The Gray Lady treats Ma Bell to a largely laudatory article. Though slow to commercialize its bright ideas, says the New York Times, Bell Labs succeeds by supporting fundamental scientific research while its competitors slash basic R&D spending.
Such Exquisite Taste
The novel industry of consumer genetics is sequencing our sense of smell, writes the Washington Post.
CNET pulls out all the stops in its coverage of Microsoft’s latest release: Office XP. Though short on surprises (aside from “Clippy lives!”), the package features some interesting analysis.
Get Ben Affleck on the Phone
The U.S. is girding for space warfare, reports New Scientist. It’s easy to kill satellites, says the article, but no one’s figured out how to defend them, so expect the first battle to look like Pearl Harbor in space.
The Bread Also Rises
Is that lovin’ in the oven? Nope. It’s gluten, whose secret recipe is now known, researchers tell the Times.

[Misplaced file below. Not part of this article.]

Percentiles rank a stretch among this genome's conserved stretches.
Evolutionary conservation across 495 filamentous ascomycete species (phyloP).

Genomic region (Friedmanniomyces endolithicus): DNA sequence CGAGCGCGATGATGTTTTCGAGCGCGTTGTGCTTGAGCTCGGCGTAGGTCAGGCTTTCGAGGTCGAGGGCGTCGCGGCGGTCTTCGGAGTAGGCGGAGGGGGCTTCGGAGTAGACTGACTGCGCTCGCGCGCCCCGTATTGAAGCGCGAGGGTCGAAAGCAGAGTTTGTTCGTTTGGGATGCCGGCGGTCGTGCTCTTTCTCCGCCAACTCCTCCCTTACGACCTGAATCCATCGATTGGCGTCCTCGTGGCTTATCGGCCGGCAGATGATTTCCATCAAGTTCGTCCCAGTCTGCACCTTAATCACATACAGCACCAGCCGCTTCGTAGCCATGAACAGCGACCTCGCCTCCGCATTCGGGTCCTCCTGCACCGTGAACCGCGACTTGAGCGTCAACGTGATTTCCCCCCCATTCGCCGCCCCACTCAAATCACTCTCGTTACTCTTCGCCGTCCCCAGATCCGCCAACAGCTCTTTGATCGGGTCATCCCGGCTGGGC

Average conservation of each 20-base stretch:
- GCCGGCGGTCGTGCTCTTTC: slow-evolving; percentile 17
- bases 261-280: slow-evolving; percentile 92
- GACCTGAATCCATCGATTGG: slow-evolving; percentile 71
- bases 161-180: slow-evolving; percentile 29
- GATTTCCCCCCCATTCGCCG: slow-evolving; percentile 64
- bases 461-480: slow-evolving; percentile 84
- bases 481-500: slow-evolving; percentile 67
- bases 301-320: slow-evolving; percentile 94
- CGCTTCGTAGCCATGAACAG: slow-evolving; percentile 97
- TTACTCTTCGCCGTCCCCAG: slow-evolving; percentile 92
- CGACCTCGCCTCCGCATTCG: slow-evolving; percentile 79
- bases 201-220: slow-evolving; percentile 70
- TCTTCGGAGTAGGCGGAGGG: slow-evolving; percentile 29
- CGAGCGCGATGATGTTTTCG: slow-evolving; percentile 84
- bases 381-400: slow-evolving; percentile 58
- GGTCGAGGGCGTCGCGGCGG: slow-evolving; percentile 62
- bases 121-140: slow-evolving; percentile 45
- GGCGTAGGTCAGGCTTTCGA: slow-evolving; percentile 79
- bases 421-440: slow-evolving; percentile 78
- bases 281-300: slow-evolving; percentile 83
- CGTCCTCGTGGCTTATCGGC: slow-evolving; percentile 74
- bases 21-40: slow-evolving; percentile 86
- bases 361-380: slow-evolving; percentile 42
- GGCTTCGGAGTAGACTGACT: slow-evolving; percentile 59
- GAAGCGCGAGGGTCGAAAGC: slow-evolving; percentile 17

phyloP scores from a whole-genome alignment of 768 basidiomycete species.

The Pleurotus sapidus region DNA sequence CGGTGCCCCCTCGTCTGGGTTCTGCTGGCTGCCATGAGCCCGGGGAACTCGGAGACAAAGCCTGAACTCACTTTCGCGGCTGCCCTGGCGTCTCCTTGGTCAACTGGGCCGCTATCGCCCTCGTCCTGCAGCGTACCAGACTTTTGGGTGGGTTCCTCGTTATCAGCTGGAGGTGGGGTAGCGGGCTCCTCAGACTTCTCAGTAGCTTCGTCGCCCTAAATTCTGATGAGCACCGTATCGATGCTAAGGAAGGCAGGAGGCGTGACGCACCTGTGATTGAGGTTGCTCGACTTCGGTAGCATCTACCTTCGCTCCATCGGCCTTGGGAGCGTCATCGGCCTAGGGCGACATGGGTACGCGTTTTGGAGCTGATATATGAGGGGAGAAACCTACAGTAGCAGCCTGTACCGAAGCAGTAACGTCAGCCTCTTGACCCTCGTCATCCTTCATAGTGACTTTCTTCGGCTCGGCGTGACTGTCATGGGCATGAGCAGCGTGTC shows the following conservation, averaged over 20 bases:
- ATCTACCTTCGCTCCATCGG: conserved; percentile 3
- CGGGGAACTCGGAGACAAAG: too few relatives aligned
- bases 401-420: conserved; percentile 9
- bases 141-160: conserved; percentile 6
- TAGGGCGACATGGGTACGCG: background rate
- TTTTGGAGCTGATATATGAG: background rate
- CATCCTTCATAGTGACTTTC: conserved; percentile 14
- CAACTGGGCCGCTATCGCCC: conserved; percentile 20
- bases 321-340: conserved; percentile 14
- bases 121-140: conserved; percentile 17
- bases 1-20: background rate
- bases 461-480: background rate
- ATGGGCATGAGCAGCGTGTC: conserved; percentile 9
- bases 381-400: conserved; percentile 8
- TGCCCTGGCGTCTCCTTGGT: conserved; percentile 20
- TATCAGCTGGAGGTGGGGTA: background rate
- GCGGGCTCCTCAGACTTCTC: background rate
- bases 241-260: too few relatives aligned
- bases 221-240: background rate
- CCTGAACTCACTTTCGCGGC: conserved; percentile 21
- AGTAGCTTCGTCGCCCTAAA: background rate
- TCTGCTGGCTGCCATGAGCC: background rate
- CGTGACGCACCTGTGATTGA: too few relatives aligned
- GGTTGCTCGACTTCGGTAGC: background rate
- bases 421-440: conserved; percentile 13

They Said I Was Mad
In this month’s Scientific American a scientist explains why his giant robot fly is a good idea and not just nightmare fodder. Short answer: bugs still fly better than we do.
Last Week: The Best of the Rest
The 50-year-old problem that eludes theoretical computer science
A solution to P vs NP could unlock countless computational problems—or keep them forever out of reach.
The moon didn’t die as early as we thought
Samples from China’s lunar lander could change everything we know about the moon’s volcanic record.
Forget dating apps: Here’s how the net’s newest matchmakers help you find love
Fed up with apps, people looking for romance are finding inspiration on Twitter, TikTok—and even email newsletters.
Inside the machine that saved Moore’s Law
The Dutch firm ASML spent $9 billion and 17 years developing a way to keep making denser computer chips.
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